Reliable air cargo services return to Libya

LIBYA is to have an air cargo industry again after the fall of Colonel Gaddafi, Air Cargo News exclusively reveals.  
Chapman Freeborn Airchartering has struck a game-changing deal with carrier Air Libya to launch reliable, interconnected air cargo services into and within the war-ravaged country.  
The mutually beneficial strategic partnership allows the global aircraft charter specialist to capitalise on the nation’s strong oil and gas production output – whilst the passenger airline makes its first significant foray into the airfreight business. 
It is the intention to introduce internal scheduled services to connect Tripoli and Benghazi with Libya’s more remote airfields – including regular operations to the southern oil fields, explains a statement.
“We needed a local partner to get things done and Air Libya is very well established and already heavily involved in the oil and gas community in the country,” advises Paul Drew, Chapman Freeborn’s project manager.  
“Air Libya is also very interested in starting a cargo venture. The airline plans to construct a purpose-built cargo facility in partnership with Buraq Air in Benghazi. They are hoping to break ground on this facility in the middle of next year,” he reveals.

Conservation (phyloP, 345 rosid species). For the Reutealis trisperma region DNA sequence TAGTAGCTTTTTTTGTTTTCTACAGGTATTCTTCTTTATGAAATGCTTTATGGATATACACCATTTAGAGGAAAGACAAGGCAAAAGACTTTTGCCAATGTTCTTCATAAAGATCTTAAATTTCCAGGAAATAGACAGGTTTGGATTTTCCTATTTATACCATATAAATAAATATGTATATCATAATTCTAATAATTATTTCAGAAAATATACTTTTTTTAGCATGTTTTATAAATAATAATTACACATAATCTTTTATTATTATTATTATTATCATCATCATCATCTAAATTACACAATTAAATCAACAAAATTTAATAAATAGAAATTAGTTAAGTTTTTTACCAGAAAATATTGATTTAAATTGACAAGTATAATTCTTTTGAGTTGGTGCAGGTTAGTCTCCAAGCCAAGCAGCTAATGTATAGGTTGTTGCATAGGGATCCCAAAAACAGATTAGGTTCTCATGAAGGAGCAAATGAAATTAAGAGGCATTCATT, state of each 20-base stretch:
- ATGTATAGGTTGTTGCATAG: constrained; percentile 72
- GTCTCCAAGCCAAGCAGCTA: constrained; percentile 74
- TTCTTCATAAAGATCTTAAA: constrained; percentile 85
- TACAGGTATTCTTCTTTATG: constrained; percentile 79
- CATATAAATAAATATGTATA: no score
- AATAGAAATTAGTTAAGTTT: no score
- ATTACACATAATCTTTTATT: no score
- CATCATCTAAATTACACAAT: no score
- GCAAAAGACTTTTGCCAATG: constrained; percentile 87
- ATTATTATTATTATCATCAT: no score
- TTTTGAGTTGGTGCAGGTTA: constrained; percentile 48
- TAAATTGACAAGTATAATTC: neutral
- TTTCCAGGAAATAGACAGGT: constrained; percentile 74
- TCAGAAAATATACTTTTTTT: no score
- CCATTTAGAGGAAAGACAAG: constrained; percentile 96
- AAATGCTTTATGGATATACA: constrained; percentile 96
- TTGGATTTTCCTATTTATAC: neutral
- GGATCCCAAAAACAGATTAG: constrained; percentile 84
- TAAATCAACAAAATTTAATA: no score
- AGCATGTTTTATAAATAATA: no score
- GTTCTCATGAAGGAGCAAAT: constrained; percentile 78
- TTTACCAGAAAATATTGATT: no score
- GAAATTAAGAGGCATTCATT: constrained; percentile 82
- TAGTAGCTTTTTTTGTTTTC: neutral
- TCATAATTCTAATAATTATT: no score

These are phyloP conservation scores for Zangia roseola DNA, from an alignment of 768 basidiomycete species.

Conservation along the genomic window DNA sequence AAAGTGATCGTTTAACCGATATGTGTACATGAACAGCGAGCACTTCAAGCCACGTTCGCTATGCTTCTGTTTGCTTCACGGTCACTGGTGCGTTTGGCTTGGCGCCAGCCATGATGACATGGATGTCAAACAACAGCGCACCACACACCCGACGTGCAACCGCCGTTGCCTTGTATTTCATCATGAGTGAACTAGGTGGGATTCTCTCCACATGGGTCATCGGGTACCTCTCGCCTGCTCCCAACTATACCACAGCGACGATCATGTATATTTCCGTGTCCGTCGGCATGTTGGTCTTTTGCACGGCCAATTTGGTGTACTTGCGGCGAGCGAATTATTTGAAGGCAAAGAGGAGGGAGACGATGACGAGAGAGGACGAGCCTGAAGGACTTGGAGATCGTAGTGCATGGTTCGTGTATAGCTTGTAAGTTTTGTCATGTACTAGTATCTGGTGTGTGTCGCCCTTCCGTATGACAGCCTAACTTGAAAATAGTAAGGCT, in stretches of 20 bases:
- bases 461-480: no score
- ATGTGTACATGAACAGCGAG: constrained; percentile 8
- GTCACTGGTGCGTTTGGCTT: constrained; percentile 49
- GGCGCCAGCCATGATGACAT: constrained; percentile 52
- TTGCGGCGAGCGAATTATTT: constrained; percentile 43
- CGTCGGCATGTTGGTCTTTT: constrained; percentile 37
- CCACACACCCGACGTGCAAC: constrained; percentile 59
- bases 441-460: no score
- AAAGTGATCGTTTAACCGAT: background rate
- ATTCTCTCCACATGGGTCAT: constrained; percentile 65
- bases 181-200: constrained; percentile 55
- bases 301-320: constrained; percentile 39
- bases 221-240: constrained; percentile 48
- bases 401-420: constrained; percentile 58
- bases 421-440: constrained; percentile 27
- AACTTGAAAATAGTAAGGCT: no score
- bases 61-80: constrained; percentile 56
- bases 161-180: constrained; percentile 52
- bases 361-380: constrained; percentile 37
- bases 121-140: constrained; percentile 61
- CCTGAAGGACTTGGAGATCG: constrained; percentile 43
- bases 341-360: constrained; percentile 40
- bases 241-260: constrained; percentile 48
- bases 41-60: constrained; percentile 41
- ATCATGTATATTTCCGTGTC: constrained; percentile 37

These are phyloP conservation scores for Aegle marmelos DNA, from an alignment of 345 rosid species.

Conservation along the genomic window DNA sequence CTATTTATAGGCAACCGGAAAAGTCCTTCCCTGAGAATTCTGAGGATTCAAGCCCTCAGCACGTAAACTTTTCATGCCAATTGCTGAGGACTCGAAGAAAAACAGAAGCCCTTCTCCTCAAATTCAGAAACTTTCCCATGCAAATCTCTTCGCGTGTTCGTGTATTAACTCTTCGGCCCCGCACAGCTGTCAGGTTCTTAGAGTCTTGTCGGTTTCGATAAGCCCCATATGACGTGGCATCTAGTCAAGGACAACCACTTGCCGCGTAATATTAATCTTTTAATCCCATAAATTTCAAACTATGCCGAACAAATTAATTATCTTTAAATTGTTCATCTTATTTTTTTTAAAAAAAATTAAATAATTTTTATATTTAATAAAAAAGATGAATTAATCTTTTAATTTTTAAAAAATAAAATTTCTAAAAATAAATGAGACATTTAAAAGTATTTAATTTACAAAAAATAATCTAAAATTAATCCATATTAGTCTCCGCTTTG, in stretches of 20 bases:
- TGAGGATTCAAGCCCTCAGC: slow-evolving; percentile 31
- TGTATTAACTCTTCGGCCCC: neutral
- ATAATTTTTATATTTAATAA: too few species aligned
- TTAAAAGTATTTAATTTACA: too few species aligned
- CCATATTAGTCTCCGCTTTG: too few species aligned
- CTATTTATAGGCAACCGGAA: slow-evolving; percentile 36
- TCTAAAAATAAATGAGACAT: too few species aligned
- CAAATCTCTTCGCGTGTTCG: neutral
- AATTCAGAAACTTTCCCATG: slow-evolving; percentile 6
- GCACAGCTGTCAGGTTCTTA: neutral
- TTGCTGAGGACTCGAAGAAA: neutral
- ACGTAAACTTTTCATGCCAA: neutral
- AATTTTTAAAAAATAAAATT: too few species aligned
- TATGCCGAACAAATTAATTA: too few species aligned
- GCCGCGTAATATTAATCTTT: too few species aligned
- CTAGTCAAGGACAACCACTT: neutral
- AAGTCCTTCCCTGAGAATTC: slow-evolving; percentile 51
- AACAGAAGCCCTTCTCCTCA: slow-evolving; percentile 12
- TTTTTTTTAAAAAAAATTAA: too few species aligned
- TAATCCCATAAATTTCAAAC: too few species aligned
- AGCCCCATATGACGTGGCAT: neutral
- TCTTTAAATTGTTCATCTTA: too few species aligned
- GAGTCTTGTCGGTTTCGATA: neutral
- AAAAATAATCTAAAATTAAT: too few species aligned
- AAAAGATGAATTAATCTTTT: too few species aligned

Under the alliance, Chapman Freeborn will manage a Russian-built Antonov 26 freighter (above), based at Mitiga – the main cargo airport in Tripoli – on a long-term lease agreement. The An-26, which offers a 5.5-tonnes payload, will be available for ad hoc cargo charters within Libya as well as international flights to and from the EU and North Africa.
Getting the aircraft into Libya proved challenging because of political sensitivities, admits Drew. “We discovered there are some [bureaucratic] differences between the Civil Aviation Authority (CAA) in Benghazi and the one in Tripoli. The main difficulty was getting clearance for Libya’s CAA officials to personally inspect the aircraft at its Ukraine base. So, there was a three-month delay.”
The tie-up is expected to increase Libya’s cargo traffic flows appreciably, as forwarders will no longer be limited to ocean and truck options, which suffer from the ongoing security situation.
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